“She told me this morning she wants to break the exclusivity clause in her sale contract, so yeah. She’ll probably be calling you soon to let you know.”
I try not to gloat, satisfying myself with a nod at the admission. And make a mental note I need to resend the sketchbook and paints. Have to keep my clients happy.
“How did you even… When did you even…”
“Bathroom,” I answer simply. That should be all the answer he needs.
Guess that’s not all the answer he needs. Trust a man to not understand the level of camaraderie that occurs in a women’s public restroom.
“It’s all right, anyway,” he says. “This way I won’t feel bad when I get the Richmond Collection.”
“Ha! Did you hit your head when you barged through my door?” I glance down at my computer quickly, minimizing the windows with work for Harrison. So everything.
“We’ll see who’s out of their mind when I’m on the rostrum, selling all of his pretty art.”
I swallow. I’ve seen him lead auctions from the raised platform of the auction room, and his command of the room is impressive. All eyes are on him, and not just because he’s in the front of the room, but because he’s in turn charming, funny, and aggressive in leading the sale and driving the prices up.
I love the rush of the rostrum myself. All the work of setting up a sale, putting together the exhibition and the catalog, for that one moment. That one moment where the energy of the crowd depends on how excited I can get them. There’s nothing better than hearing bid after bid, surpassing the reserve, a minimum price required before a piece can be sold. And if it surpasses our internal estimate, it’s a very good day. The frenzy (and hopefully it’s a frenzy and not just me talking to myself) culminates in a sale, the point of my job. Months of work for a few minutes of action per item.
“I’ll make sure to save you a front row seat, when I’m on the rostrum, so you can see how it’s done,” I say sweetly.
Excerpt. © Reprinted by permission. All rights reserved.
“A sparkling, hilarious rom-com about rival art auctioneers….This enemies-to-lovers tale hits all the right notes.” —Publishers Weekly, starred review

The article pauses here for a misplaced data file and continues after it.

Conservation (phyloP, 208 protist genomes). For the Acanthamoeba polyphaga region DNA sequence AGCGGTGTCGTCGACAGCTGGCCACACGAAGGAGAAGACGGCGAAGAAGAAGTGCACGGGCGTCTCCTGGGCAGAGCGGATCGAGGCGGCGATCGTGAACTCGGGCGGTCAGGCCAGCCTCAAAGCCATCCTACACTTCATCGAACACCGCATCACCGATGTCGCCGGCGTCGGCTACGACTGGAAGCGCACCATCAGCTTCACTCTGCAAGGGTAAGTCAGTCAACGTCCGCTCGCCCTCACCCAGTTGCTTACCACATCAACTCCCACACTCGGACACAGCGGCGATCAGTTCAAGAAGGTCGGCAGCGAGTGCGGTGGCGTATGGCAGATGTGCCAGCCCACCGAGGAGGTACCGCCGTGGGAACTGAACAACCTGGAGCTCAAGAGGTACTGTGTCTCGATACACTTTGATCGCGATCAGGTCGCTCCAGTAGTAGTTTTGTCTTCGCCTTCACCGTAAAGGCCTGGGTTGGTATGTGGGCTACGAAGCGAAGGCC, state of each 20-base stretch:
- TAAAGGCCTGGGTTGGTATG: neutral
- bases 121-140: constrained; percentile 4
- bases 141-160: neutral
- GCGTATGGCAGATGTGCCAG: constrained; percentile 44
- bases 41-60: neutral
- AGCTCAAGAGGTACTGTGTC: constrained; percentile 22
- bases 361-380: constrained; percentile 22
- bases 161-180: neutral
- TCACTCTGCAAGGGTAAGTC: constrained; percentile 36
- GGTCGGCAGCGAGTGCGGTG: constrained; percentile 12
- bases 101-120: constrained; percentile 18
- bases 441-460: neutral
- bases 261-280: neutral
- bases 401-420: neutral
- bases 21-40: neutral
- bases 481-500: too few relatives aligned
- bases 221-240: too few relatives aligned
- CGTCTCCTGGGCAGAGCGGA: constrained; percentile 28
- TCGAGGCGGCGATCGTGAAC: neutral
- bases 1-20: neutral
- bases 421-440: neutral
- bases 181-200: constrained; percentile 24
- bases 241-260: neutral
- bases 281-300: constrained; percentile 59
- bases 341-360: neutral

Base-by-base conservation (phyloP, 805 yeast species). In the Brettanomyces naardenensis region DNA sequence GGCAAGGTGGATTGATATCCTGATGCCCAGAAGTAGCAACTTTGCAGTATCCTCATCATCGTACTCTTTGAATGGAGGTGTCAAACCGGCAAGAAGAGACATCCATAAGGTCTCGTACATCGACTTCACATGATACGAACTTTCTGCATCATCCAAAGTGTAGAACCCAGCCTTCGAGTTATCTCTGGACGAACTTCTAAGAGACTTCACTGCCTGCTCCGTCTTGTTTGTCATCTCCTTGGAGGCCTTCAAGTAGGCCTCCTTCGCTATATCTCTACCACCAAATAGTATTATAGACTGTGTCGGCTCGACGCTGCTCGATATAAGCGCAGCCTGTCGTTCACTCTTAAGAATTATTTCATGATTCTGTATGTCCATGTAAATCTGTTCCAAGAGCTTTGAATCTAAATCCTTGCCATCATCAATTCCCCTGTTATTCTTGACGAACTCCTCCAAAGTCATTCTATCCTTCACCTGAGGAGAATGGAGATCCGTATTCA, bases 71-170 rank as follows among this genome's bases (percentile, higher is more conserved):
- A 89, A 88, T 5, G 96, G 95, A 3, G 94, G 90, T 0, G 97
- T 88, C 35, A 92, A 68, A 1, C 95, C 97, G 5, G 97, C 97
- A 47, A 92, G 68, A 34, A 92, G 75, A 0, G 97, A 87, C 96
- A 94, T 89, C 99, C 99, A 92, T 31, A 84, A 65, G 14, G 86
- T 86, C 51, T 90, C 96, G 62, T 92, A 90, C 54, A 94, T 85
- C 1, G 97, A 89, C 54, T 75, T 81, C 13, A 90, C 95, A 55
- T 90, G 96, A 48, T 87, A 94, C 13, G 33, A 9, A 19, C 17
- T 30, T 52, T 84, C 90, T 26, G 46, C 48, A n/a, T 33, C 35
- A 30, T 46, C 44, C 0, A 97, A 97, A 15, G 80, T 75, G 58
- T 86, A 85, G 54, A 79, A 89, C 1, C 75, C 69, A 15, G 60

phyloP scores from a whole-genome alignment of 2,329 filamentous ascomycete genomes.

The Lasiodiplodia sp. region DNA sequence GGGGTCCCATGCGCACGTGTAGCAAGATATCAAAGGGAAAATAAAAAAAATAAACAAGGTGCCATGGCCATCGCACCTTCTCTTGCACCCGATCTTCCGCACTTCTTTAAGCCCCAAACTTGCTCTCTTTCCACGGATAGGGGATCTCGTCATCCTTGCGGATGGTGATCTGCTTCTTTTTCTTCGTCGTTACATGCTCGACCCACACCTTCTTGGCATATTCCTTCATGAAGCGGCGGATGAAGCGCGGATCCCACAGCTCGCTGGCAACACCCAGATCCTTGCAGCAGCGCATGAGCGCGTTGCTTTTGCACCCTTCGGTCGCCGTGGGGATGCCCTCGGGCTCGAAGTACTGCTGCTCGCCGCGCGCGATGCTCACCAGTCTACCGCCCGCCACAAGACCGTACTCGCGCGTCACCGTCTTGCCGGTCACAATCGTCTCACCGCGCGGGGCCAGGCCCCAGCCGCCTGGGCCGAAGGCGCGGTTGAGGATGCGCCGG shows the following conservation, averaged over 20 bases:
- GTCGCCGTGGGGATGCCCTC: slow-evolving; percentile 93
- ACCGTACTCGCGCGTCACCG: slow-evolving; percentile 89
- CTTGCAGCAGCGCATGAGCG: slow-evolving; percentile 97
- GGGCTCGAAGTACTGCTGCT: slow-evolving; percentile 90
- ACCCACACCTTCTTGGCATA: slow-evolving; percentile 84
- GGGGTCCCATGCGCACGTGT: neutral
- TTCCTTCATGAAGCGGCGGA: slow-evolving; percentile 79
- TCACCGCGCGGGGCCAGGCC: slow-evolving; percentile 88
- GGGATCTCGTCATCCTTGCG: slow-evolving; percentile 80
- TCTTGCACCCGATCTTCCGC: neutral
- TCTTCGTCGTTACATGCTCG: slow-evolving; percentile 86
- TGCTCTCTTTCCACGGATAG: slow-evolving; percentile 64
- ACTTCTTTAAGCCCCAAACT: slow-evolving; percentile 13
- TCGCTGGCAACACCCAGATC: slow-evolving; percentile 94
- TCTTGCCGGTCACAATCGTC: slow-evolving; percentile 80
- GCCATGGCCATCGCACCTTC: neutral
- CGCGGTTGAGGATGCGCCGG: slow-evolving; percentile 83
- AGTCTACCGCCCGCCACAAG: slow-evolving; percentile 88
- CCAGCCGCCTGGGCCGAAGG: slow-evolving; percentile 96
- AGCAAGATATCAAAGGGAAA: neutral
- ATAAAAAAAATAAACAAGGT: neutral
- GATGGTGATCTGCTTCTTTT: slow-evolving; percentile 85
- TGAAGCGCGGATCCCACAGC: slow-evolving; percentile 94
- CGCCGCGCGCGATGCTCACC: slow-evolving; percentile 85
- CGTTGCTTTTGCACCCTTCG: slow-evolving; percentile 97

Mixing love and art might end up being an epic disaster…
…or the beginning of a beautiful collaboration.
If there’s one thing Priya Gupta wants, it’s to land the collection of the year for her family’s NYC auction house, gaining the approval of her father in the process.
Running an extremely close second? For a very small sinkhole to open up under the feet of Gavin Carlyle, her childhood rival turned auction-house competitor, so she never has to see his smug, irritatingly handsome face again.
Neither of those options seem likely, especially since Gavin is dead set on winning the same collection—and his pockets are as deep as his family’s extensive art world connections. Plus, he has charm to spare. Though Priya would walk over hot coals before ever admitting that.
When they are both invited to a posh country estate to spend the week wooing the prospective client, their longtime rivalry creates sparks, all right, just not the kind either Priya or Gavin ever expected…
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Meet the Author:
Suleena Bibra studied art history in college and loves to travel every opportunity she gets. A bit indecisive, she has worked as a museum intern, lawyer, workers’ compensation adjuster, and private investigator. Author is best, though, so she can continue living out a bunch of other careers without changing out of her pajamas. Suleena writes RomComs heavy on banter, shenanigans, and aggressive whimsy. She spends the rest of her time annoying her bulldog with her love.
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I love the art at our local inn.
I like anything by Claude Monet.
Nicole (Nicky) Ortiz
Thanks for the chance!
David and the Pieta are mine
One of my friends gifted me a print of one of Raphael Vavasseur’s cat paintings. It’s a cat laying on the moon. I love his cloud cat art.
The lords supper
Starry Night by Van Gogh
I like paintings by Thomas Kinkade.
Proserpine by Rossetti